Abstract Title:

Body size and physical exercise, and the risk of multiple sclerosis.

Abstract Source:

Mult Scler. 2017 Mar 1:1352458517699289. Epub 2017 Mar 1. PMID: 28287051

Abstract Author(s):

Marianna Cortese, Trond Riise, Kjetil Bjørnevik, Kjell-Morten Myhr,

Article Affiliation:

Marianna Cortese


BACKGROUND: Whether large body size increases multiple sclerosis (MS) risk in men is not well understood. Concurrently, physical exercise could be an independent protective factor.

OBJECTIVE: To prospectively investigate the association between body mass index (BMI) and aerobic fitness, indicators of body size and exercise, and MS risk in men.

METHODS: We performed a population-based nested case-control study within the historical cohort of all Norwegian men, born in 1950-1975, undergoing mandatory conscription at the age of 19 years. 1016 cases were identified through linkage to the Norwegian MS registry, while 19,230 controls were randomly selected from the cohort. We estimated the effect of BMI and fitness at conscription on MS risk using Cox regression.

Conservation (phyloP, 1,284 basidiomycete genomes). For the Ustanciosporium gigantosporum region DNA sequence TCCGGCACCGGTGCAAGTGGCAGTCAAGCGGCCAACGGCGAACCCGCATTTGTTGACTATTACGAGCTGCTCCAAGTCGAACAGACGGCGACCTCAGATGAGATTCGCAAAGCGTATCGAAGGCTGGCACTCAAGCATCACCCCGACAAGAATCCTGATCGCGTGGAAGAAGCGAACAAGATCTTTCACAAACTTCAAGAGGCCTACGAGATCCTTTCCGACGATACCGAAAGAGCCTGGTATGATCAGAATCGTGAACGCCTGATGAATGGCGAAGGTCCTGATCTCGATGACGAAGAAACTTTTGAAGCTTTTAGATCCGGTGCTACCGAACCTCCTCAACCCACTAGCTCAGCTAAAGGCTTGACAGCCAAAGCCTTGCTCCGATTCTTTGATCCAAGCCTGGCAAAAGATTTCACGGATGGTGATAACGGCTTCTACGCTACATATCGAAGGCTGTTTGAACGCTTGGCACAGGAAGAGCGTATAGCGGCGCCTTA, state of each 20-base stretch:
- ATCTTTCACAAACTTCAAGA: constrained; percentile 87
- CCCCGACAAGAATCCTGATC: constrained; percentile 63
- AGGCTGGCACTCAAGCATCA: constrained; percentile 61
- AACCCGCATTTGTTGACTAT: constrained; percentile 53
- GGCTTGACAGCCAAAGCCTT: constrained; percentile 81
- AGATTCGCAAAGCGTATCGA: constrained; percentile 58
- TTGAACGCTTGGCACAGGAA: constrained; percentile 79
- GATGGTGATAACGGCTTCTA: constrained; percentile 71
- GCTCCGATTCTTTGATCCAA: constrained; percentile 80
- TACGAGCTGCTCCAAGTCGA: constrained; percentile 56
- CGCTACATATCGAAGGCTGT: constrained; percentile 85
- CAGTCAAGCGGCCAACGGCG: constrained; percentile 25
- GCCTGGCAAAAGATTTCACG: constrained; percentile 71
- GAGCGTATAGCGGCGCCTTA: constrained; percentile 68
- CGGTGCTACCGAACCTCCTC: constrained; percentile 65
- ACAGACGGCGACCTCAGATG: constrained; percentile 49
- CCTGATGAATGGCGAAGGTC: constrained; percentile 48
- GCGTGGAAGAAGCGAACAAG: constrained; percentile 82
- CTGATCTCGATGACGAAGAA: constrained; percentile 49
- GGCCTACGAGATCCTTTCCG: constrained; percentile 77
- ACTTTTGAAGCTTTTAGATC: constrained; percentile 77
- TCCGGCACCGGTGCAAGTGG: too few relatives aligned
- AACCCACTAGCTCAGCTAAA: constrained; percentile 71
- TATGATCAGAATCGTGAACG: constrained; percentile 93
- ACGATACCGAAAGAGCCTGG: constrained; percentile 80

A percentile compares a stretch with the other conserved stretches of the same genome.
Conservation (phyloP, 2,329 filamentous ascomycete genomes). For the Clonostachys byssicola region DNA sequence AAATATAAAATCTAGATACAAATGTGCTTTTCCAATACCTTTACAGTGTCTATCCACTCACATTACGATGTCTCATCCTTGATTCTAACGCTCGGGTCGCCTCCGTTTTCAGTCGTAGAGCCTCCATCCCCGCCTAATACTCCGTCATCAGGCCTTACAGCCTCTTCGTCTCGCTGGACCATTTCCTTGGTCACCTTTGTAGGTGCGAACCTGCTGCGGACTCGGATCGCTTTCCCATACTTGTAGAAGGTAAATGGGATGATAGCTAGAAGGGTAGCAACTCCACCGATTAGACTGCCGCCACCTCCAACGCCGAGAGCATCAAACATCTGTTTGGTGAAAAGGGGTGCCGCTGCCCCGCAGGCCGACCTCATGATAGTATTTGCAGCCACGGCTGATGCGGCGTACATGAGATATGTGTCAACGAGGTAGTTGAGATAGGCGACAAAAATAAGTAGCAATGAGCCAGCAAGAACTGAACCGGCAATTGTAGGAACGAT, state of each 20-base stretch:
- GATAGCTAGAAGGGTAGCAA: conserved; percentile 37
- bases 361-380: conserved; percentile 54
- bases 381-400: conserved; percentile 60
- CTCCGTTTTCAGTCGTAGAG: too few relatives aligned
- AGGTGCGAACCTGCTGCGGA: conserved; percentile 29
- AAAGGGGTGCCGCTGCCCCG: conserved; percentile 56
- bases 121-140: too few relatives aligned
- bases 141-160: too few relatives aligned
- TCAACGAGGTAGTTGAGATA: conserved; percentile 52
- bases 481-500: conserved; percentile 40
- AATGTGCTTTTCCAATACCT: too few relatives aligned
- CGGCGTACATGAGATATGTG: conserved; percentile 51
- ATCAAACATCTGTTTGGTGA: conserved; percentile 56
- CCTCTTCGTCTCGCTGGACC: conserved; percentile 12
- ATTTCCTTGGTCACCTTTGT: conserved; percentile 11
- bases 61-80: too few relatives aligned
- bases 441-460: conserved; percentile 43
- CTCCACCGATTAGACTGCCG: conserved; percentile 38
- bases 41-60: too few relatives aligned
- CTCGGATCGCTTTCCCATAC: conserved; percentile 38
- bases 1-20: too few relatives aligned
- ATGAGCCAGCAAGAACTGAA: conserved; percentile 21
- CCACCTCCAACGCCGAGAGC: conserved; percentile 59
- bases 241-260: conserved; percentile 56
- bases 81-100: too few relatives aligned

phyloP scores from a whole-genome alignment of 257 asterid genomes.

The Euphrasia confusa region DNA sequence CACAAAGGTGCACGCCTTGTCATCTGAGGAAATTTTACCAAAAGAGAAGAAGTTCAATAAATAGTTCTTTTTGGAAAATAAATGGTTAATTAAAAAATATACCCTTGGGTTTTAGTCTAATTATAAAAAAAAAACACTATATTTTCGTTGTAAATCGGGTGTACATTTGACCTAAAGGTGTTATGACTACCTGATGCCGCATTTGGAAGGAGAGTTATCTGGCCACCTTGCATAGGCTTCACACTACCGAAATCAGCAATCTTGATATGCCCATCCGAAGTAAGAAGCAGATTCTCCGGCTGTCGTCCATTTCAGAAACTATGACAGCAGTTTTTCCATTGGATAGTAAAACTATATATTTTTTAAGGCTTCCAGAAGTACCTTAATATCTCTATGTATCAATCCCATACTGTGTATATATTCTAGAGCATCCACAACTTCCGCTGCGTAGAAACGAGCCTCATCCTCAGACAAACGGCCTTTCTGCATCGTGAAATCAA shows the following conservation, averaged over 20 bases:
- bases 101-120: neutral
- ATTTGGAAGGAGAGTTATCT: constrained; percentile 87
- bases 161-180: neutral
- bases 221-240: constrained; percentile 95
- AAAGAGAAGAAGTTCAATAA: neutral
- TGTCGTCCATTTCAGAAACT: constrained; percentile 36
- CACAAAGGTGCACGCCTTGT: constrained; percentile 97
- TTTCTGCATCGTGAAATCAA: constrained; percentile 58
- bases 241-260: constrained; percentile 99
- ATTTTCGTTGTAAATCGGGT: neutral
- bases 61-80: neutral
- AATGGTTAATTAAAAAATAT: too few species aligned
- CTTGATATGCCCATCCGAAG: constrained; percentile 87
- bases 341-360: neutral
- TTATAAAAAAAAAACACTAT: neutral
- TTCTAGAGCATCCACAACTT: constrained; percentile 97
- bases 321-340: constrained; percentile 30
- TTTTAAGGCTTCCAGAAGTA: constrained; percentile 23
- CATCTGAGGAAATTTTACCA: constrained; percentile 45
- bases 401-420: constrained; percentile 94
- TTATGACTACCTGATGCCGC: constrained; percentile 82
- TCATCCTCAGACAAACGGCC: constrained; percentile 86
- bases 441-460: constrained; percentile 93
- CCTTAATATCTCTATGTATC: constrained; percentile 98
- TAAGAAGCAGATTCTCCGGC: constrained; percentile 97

RESULTS: Higher BMI (≥25 vs 18.5-<25 kg/m(2)) was significantly associated with increased MS risk (adjusted relative risk (RRadj) = 1.36, 95% confidence interval (CI): 1.05-1.76). We also found a significant inverse association between aerobic fitness (high vs low) and MS risk independent of BMI (RRadj = 0.69, 95% CI: 0.55-0.88, p-trend = 0.003), remaining similar when men with MS onset within 10 years from conscription were excluded ( p-trend = 0.03).

CONCLUSION: These findings add weight to evidence linking being overweight to an increased MS risk in men. Furthermore, they suggest that exercise may be an additional modifiable protective factor for MS.

Study Type : Human Study

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